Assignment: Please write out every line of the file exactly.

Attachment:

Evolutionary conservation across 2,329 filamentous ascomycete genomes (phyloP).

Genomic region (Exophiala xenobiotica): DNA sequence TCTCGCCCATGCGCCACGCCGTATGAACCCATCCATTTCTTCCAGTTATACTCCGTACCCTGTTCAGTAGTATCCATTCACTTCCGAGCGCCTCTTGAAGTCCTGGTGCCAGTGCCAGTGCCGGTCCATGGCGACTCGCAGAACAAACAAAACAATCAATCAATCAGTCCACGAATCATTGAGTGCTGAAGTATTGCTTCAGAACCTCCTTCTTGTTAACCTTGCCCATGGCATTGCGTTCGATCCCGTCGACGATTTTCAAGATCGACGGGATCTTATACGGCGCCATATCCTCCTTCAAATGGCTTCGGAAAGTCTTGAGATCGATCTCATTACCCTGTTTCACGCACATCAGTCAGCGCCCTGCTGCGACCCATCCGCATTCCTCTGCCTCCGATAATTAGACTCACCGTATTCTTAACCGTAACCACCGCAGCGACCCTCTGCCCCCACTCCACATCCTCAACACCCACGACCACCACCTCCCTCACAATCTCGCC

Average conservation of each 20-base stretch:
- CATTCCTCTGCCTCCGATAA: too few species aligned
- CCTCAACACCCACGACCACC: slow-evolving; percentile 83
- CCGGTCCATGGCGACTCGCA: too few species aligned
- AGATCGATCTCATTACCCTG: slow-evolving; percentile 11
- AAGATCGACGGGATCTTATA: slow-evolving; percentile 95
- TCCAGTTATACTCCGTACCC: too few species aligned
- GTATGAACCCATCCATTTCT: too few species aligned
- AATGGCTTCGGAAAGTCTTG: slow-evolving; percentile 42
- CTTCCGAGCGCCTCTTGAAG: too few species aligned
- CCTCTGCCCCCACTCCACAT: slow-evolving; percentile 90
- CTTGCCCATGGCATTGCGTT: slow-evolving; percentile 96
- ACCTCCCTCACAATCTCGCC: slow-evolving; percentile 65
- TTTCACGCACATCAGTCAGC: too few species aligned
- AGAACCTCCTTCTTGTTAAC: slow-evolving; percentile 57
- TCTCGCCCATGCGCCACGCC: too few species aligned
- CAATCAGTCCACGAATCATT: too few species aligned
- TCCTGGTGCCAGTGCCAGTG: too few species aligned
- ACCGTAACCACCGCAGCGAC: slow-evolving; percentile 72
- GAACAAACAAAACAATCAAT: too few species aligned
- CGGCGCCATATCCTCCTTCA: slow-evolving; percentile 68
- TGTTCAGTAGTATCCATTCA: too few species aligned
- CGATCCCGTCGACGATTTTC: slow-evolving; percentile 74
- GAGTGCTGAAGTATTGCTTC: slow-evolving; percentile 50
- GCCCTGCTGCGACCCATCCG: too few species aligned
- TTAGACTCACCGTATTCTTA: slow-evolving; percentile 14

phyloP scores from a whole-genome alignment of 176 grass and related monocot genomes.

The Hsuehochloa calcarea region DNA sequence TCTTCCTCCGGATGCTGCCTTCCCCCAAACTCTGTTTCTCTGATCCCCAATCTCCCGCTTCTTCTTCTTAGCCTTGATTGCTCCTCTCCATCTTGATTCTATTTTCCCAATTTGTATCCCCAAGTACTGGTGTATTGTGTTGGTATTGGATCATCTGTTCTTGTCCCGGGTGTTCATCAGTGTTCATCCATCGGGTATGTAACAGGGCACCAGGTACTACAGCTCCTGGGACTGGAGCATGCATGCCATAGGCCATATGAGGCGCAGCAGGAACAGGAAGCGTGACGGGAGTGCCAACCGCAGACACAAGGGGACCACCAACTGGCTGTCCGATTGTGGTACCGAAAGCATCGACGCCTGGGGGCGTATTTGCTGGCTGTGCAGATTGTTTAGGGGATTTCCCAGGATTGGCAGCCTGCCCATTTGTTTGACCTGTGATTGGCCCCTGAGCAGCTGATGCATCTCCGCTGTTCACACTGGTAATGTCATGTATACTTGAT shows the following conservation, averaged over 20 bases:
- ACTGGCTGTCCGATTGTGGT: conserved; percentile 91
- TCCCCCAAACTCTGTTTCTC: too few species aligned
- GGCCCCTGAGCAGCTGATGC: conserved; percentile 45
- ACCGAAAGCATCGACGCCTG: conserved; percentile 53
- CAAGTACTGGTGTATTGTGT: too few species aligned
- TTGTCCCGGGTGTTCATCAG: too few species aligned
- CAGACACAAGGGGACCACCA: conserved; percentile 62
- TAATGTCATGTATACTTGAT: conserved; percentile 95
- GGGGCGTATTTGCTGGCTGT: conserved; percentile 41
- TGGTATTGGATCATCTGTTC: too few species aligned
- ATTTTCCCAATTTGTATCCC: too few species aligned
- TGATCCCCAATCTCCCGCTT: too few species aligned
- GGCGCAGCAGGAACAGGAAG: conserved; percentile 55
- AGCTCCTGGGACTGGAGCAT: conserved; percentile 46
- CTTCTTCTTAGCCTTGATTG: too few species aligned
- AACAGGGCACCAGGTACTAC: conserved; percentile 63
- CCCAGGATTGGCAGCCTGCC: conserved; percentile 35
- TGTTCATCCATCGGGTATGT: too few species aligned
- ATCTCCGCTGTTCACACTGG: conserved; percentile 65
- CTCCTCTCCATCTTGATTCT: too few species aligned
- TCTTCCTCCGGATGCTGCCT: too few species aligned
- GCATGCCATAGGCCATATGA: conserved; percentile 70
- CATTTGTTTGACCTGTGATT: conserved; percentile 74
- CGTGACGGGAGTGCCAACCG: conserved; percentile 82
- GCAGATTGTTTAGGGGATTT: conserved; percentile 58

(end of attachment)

Evolutionary conservation across 2,329 filamentous ascomycete genomes (phyloP).

Genomic region (Exophiala xenobiotica): DNA sequence TCTCGCCCATGCGCCACGCCGTATGAACCCATCCATTTCTTCCAGTTATACTCCGTACCCTGTTCAGTAGTATCCATTCACTTCCGAGCGCCTCTTGAAGTCCTGGTGCCAGTGCCAGTGCCGGTCCATGGCGACTCGCAGAACAAACAAAACAATCAATCAATCAGTCCACGAATCATTGAGTGCTGAAGTATTGCTTCAGAACCTCCTTCTTGTTAACCTTGCCCATGGCATTGCGTTCGATCCCGTCGACGATTTTCAAGATCGACGGGATCTTATACGGCGCCATATCCTCCTTCAAATGGCTTCGGAAAGTCTTGAGATCGATCTCATTACCCTGTTTCACGCACATCAGTCAGCGCCCTGCTGCGACCCATCCGCATTCCTCTGCCTCCGATAATTAGACTCACCGTATTCTTAACCGTAACCACCGCAGCGACCCTCTGCCCCCACTCCACATCCTCAACACCCACGACCACCACCTCCCTCACAATCTCGCC

Average conservation of each 20-base stretch:
- CATTCCTCTGCCTCCGATAA: too few species aligned
- CCTCAACACCCACGACCACC: slow-evolving; percentile 83
- CCGGTCCATGGCGACTCGCA: too few species aligned
- AGATCGATCTCATTACCCTG: slow-evolving; percentile 11
- AAGATCGACGGGATCTTATA: slow-evolving; percentile 95
- TCCAGTTATACTCCGTACCC: too few species aligned
- GTATGAACCCATCCATTTCT: too few species aligned
- AATGGCTTCGGAAAGTCTTG: slow-evolving; percentile 42
- CTTCCGAGCGCCTCTTGAAG: too few species aligned
- CCTCTGCCCCCACTCCACAT: slow-evolving; percentile 90
- CTTGCCCATGGCATTGCGTT: slow-evolving; percentile 96
- ACCTCCCTCACAATCTCGCC: slow-evolving; percentile 65
- TTTCACGCACATCAGTCAGC: too few species aligned
- AGAACCTCCTTCTTGTTAAC: slow-evolving; percentile 57
- TCTCGCCCATGCGCCACGCC: too few species aligned
- CAATCAGTCCACGAATCATT: too few species aligned
- TCCTGGTGCCAGTGCCAGTG: too few species aligned
- ACCGTAACCACCGCAGCGAC: slow-evolving; percentile 72
- GAACAAACAAAACAATCAAT: too few species aligned
- CGGCGCCATATCCTCCTTCA: slow-evolving; percentile 68
- TGTTCAGTAGTATCCATTCA: too few species aligned
- CGATCCCGTCGACGATTTTC: slow-evolving; percentile 74
- GAGTGCTGAAGTATTGCTTC: slow-evolving; percentile 50
- GCCCTGCTGCGACCCATCCG: too few species aligned
- TTAGACTCACCGTATTCTTA: slow-evolving; percentile 14

phyloP scores from a whole-genome alignment of 176 grass and related monocot genomes.

The Hsuehochloa calcarea region DNA sequence TCTTCCTCCGGATGCTGCCTTCCCCCAAACTCTGTTTCTCTGATCCCCAATCTCCCGCTTCTTCTTCTTAGCCTTGATTGCTCCTCTCCATCTTGATTCTATTTTCCCAATTTGTATCCCCAAGTACTGGTGTATTGTGTTGGTATTGGATCATCTGTTCTTGTCCCGGGTGTTCATCAGTGTTCATCCATCGGGTATGTAACAGGGCACCAGGTACTACAGCTCCTGGGACTGGAGCATGCATGCCATAGGCCATATGAGGCGCAGCAGGAACAGGAAGCGTGACGGGAGTGCCAACCGCAGACACAAGGGGACCACCAACTGGCTGTCCGATTGTGGTACCGAAAGCATCGACGCCTGGGGGCGTATTTGCTGGCTGTGCAGATTGTTTAGGGGATTTCCCAGGATTGGCAGCCTGCCCATTTGTTTGACCTGTGATTGGCCCCTGAGCAGCTGATGCATCTCCGCTGTTCACACTGGTAATGTCATGTATACTTGAT shows the following conservation, averaged over 20 bases:
- ACTGGCTGTCCGATTGTGGT: conserved; percentile 91
- TCCCCCAAACTCTGTTTCTC: too few species aligned
- GGCCCCTGAGCAGCTGATGC: conserved; percentile 45
- ACCGAAAGCATCGACGCCTG: conserved; percentile 53
- CAAGTACTGGTGTATTGTGT: too few species aligned
- TTGTCCCGGGTGTTCATCAG: too few species aligned
- CAGACACAAGGGGACCACCA: conserved; percentile 62
- TAATGTCATGTATACTTGAT: conserved; percentile 95
- GGGGCGTATTTGCTGGCTGT: conserved; percentile 41
- TGGTATTGGATCATCTGTTC: too few species aligned
- ATTTTCCCAATTTGTATCCC: too few species aligned
- TGATCCCCAATCTCCCGCTT: too few species aligned
- GGCGCAGCAGGAACAGGAAG: conserved; percentile 55
- AGCTCCTGGGACTGGAGCAT: conserved; percentile 46
- CTTCTTCTTAGCCTTGATTG: too few species aligned
- AACAGGGCACCAGGTACTAC: conserved; percentile 63
- CCCAGGATTGGCAGCCTGCC: conserved; percentile 35
- TGTTCATCCATCGGGTATGT: too few species aligned
- ATCTCCGCTGTTCACACTGG: conserved; percentile 65
- CTCCTCTCCATCTTGATTCT: too few species aligned
- TCTTCCTCCGGATGCTGCCT: too few species aligned
- GCATGCCATAGGCCATATGA: conserved; percentile 70
- CATTTGTTTGACCTGTGATT: conserved; percentile 74
- CGTGACGGGAGTGCCAACCG: conserved; percentile 82
- GCAGATTGTTTAGGGGATTT: conserved; percentile 58